Cryptologic Hall of Honor

The Cryptologic Hall of Honor was created in 1999 to pay special tribute to the pioneers and heroes who rendered distinguished service to American cryptology.

The standards are high for induction into this great hall. The individuals honored were innovators over their entire careers or made major contributions to the structure and processes of American cryptology. The men and women who have been inducted to the Cryptologic Hall of Honor are all greats in the once silent world of cryptology.

In the early days of America's cryptologic effort, many of the "giants" did both Signals Intelligence and Information Assurance. They made important contributions to both offensive and defensive cryptology. As such, they were among the first inducted into the Cryptologic Hall of Honor. 

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Lester K. Myers, 2020 Hall of Honor inductee
Lester K. Myers
By | Dec. 15, 2020
About Lester K. Myers, former NSA Senior Language Analyst, mentor, and 2020 Hall of Honor inductee.

Dr. Whitfield Diffie, 2020 Hall of Honor inductee
Dr. Whitfield Diffie
By | Dec. 15, 2020
About Dr. Whitfield Diffie, computer security pioneer and 2020 Hall of Honor inductee.

Barbara A. McNamara, 2020 Hall of Honor inductee
Barbara A. McNamara
By | Dec. 15, 2020
About Barbara A. McNamara, former NSA Executive Assistant to the Director, former NSA representative to the Department of Defense, former Deputy Director NSA, and 2020 Hall of Honor inductee.

Dr. David Kahn, 2020 Hall of Honor inductee
Dr. David Kahn
By | Dec. 15, 2020
About Dr. David Kahn, Journalist, Author, former NSA Scholar-in-Residence, and 2020 Hall of Honor inductee.

George R. Cotter 2020 Hall of Honor inductee
George R. Cotter
By | Dec. 15, 2020
About George R. Cotter, former NSA Chief of Staff, NSA Chief Scientist, and 2020 Hall of Honor inductee.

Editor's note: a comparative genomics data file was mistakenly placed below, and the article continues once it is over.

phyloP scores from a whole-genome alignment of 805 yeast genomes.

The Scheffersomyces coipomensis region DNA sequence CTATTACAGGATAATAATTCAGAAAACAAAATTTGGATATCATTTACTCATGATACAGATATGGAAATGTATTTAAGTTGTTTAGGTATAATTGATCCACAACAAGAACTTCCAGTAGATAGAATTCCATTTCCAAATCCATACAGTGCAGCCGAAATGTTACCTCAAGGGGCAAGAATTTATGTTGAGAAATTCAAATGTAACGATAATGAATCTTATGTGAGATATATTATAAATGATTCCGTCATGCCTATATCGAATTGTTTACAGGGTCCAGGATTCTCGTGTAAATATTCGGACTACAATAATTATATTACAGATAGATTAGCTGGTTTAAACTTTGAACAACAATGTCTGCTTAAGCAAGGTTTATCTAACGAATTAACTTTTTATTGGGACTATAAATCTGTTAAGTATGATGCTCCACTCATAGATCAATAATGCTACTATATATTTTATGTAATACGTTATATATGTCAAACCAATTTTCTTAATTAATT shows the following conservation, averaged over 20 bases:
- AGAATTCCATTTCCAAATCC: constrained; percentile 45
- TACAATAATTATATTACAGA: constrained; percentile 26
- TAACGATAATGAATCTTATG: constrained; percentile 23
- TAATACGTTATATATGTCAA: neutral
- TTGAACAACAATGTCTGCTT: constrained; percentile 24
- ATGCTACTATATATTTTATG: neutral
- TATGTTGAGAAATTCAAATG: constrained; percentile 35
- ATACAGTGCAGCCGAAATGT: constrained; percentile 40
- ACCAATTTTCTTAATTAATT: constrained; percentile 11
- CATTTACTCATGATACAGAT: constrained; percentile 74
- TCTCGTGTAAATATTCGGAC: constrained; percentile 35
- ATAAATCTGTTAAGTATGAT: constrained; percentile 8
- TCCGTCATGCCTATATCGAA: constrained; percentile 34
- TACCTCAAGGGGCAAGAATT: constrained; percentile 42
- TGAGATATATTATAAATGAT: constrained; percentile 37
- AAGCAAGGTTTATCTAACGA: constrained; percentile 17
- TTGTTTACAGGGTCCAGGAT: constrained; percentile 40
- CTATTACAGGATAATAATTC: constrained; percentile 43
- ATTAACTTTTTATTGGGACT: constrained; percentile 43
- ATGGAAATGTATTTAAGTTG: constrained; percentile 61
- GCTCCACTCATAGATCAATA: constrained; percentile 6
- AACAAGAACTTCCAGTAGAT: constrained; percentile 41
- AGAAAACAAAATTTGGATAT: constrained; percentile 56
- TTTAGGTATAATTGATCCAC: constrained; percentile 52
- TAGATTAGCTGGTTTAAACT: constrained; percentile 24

Richard L. “Dick” Bernard

2018 Hall of Honor Inductee

Richard L. “Dick” Bernard, an electrical engineer, joined NSA in 1953 to work on ABNER, one of NSA’s first computers. He soon was in charge of a groundbreaking team doing research and development (R&D) on a new special purpose computer. In 1956, as chief of three teams maintaining large special-purpose computers, he planned and supervised the movement of these systems from the D.C. area to Fort Meade, Maryland.


In 1959, Mr. Bernard completed an extensive study of electronic intelligence (ELINT) signals processing for the U.S. Department of Defense (DoD), and became the lead in specialized areas of ELINT research and development (R&D) policy. He had a role in drafting the DoD directive that established NSA’s ELINT responsibilities and became chairman of a working group that reviewed all DoD ELINT R&D efforts.


In 1962, successful as project manager for a major new telemetry collection/processing system, he was named project manager for two additional field collection systems in key areas. Mr. Bernard led the first large-scale planning effort for high-frequency signal remoting in 1970.


Throughout the 1970s, Mr. Bernard was a senior manager at NSA or field manager for large-scale collection programs, and was NSA’s senior technical representative in several projects with government and foreign partners.


As director of the Defense Special Missile and Astronautics Center (DEFSMAC) from mid-1980 to mid-1983, Mr. Bernard innovatively implemented major upgrades and new concepts in operations for this critical DoD organization.


Mr. Bernard retired from NSA in December 1984 to join private industry. Since the 1990s, as a consultant to the Center for Cryptologic History, he has written numerous monographs and articles on NSA’s technical history.